Albert Szent-Györgyi, who knew a lot about maps
according to which life is on its way somewhere or other,
told us this story from the war
due to which history is on its way somewhere or other:
The young lieutenant of a small Hungarian detachment in the Alps
sent a reconnaissance unit out into the icy wasteland.
It began to snow
immediately, snowed for two days and the unit
did not return. The lieutenant suffered: he had dispatched
his own people to death.
But the third day the unit came back.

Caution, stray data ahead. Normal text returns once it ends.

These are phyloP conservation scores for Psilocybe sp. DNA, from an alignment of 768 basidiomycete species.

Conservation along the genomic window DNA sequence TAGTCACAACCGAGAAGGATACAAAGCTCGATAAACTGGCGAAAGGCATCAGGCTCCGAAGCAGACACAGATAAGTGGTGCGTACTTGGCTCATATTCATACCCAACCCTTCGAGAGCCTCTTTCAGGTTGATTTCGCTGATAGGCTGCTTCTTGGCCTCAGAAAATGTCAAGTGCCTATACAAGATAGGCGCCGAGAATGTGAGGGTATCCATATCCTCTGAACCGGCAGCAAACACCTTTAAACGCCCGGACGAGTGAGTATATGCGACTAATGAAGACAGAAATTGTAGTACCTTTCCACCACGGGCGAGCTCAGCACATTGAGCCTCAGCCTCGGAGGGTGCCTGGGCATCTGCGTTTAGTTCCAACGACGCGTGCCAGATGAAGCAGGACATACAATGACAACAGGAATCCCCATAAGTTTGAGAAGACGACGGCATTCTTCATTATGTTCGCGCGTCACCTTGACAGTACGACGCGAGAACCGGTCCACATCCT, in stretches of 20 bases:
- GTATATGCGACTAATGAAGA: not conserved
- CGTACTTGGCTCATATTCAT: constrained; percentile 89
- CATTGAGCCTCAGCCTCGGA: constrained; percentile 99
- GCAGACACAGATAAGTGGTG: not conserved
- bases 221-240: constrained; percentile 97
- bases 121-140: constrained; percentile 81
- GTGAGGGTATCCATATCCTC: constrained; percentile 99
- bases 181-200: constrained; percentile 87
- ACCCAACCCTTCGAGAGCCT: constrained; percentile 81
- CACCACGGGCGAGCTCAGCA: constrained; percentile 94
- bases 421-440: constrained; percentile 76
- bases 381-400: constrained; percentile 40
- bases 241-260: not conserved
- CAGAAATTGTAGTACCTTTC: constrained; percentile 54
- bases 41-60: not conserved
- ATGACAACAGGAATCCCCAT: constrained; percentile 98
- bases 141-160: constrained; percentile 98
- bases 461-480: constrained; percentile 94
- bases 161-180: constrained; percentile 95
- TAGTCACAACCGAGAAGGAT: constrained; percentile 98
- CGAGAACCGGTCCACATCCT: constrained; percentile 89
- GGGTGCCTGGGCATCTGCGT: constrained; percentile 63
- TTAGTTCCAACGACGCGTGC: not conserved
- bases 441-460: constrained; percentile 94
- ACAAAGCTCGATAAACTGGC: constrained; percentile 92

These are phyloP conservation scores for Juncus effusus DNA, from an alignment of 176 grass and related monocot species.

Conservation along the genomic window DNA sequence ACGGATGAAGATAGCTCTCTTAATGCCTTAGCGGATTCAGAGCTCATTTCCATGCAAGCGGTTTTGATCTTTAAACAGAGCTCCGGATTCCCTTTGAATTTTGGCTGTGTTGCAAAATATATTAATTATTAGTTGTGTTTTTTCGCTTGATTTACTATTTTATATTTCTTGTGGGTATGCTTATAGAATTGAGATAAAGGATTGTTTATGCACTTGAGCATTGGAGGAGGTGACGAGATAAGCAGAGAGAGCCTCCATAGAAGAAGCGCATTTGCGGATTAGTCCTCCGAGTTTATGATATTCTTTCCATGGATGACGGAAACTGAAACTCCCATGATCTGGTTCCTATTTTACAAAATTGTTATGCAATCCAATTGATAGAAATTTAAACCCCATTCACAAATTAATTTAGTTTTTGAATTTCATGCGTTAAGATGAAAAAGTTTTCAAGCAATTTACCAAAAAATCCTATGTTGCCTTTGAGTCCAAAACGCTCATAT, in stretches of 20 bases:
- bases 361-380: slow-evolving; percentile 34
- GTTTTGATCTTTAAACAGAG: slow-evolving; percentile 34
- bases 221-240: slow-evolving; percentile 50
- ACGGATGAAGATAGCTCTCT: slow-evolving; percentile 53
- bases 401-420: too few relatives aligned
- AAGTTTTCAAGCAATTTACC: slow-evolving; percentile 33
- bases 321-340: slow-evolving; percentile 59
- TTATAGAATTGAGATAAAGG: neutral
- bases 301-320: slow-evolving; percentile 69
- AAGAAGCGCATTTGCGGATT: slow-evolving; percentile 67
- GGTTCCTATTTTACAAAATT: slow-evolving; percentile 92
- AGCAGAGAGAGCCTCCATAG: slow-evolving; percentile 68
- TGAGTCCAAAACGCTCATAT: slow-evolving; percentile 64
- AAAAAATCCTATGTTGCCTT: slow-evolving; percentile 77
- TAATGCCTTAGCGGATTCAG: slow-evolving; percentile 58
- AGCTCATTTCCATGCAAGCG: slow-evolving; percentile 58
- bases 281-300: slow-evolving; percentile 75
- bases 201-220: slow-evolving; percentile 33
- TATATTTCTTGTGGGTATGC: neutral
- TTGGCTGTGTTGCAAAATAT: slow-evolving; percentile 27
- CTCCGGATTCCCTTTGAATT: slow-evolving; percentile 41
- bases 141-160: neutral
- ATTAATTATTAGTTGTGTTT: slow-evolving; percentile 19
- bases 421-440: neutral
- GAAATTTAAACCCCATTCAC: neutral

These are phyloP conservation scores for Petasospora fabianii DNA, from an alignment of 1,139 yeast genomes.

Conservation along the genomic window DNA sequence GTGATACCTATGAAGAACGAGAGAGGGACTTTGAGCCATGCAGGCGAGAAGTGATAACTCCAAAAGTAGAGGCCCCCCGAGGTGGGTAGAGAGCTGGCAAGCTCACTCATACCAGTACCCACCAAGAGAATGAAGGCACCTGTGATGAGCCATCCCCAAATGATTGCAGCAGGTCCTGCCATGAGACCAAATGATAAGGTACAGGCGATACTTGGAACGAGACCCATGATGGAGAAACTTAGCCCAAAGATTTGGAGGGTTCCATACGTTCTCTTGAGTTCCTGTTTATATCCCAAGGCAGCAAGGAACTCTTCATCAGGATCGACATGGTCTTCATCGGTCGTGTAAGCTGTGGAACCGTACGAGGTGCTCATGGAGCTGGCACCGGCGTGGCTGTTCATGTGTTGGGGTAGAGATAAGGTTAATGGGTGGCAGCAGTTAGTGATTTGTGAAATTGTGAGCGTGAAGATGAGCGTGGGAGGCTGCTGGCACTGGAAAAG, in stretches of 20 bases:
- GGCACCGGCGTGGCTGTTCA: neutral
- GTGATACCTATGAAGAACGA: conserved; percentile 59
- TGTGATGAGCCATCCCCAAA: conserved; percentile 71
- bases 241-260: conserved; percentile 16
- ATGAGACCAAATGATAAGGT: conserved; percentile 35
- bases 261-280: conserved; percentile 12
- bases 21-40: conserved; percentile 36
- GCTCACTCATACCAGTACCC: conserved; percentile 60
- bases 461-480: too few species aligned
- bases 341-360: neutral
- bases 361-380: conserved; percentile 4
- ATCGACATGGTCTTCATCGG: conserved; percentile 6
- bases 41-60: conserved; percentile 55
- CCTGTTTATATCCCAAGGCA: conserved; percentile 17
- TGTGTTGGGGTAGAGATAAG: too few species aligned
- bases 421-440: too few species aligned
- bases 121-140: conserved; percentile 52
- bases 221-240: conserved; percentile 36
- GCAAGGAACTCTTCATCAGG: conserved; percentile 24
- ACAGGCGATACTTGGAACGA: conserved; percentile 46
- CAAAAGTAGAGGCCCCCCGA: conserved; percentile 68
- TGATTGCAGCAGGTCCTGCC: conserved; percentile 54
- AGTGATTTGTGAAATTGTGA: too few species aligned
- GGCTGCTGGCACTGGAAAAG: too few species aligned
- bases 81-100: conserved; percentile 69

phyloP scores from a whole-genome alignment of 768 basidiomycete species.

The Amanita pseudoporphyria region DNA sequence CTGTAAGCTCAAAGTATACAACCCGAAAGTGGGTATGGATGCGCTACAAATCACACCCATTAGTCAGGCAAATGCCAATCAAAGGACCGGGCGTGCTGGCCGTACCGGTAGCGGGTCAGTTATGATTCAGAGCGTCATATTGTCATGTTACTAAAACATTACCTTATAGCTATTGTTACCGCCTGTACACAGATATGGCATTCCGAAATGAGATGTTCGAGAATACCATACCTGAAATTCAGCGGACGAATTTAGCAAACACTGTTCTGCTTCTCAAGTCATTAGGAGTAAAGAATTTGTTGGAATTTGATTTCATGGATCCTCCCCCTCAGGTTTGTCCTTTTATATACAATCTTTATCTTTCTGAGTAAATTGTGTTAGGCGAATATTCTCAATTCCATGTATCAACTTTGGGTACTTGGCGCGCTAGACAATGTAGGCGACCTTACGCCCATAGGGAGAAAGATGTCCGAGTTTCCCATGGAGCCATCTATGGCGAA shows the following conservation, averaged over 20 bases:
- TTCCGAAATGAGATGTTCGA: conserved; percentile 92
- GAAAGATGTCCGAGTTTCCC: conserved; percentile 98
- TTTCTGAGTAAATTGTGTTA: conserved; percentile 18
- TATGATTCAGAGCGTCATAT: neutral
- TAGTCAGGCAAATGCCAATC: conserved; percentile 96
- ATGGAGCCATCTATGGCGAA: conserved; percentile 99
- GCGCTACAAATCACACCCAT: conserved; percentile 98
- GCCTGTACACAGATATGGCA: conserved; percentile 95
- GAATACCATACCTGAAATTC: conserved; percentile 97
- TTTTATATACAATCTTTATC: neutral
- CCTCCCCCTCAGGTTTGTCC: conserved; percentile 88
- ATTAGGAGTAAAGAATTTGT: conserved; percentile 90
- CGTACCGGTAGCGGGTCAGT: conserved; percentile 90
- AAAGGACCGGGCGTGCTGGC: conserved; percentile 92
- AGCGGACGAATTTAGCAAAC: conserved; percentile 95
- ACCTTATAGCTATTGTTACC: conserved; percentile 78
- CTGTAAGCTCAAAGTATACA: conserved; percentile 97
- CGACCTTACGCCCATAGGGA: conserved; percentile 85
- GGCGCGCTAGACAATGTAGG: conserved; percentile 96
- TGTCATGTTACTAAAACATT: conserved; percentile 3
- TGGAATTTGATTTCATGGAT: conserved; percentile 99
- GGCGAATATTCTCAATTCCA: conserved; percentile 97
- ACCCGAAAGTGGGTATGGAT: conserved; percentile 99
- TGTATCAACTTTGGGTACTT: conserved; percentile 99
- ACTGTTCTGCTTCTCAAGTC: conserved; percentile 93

Where had they been? How had they made their way?
Yes, they said, we considered ourselves
lost and waited for the end. And then one of us
found a map in his pocket. That calmed us down.
We pitched camp, lasted out the snowstorm and then with the map
we discovered our bearings.
And here we are.
The lieutenant borrowed this remarkable map
and had a good look at it. It was not a map of the Alps
but of the Pyrenees.
— From Miroslav Holub, Notes of a Clay Pigeon, reprinted in G.Y. Craig and E.J. Jones, A Geological Miscellany, 1982.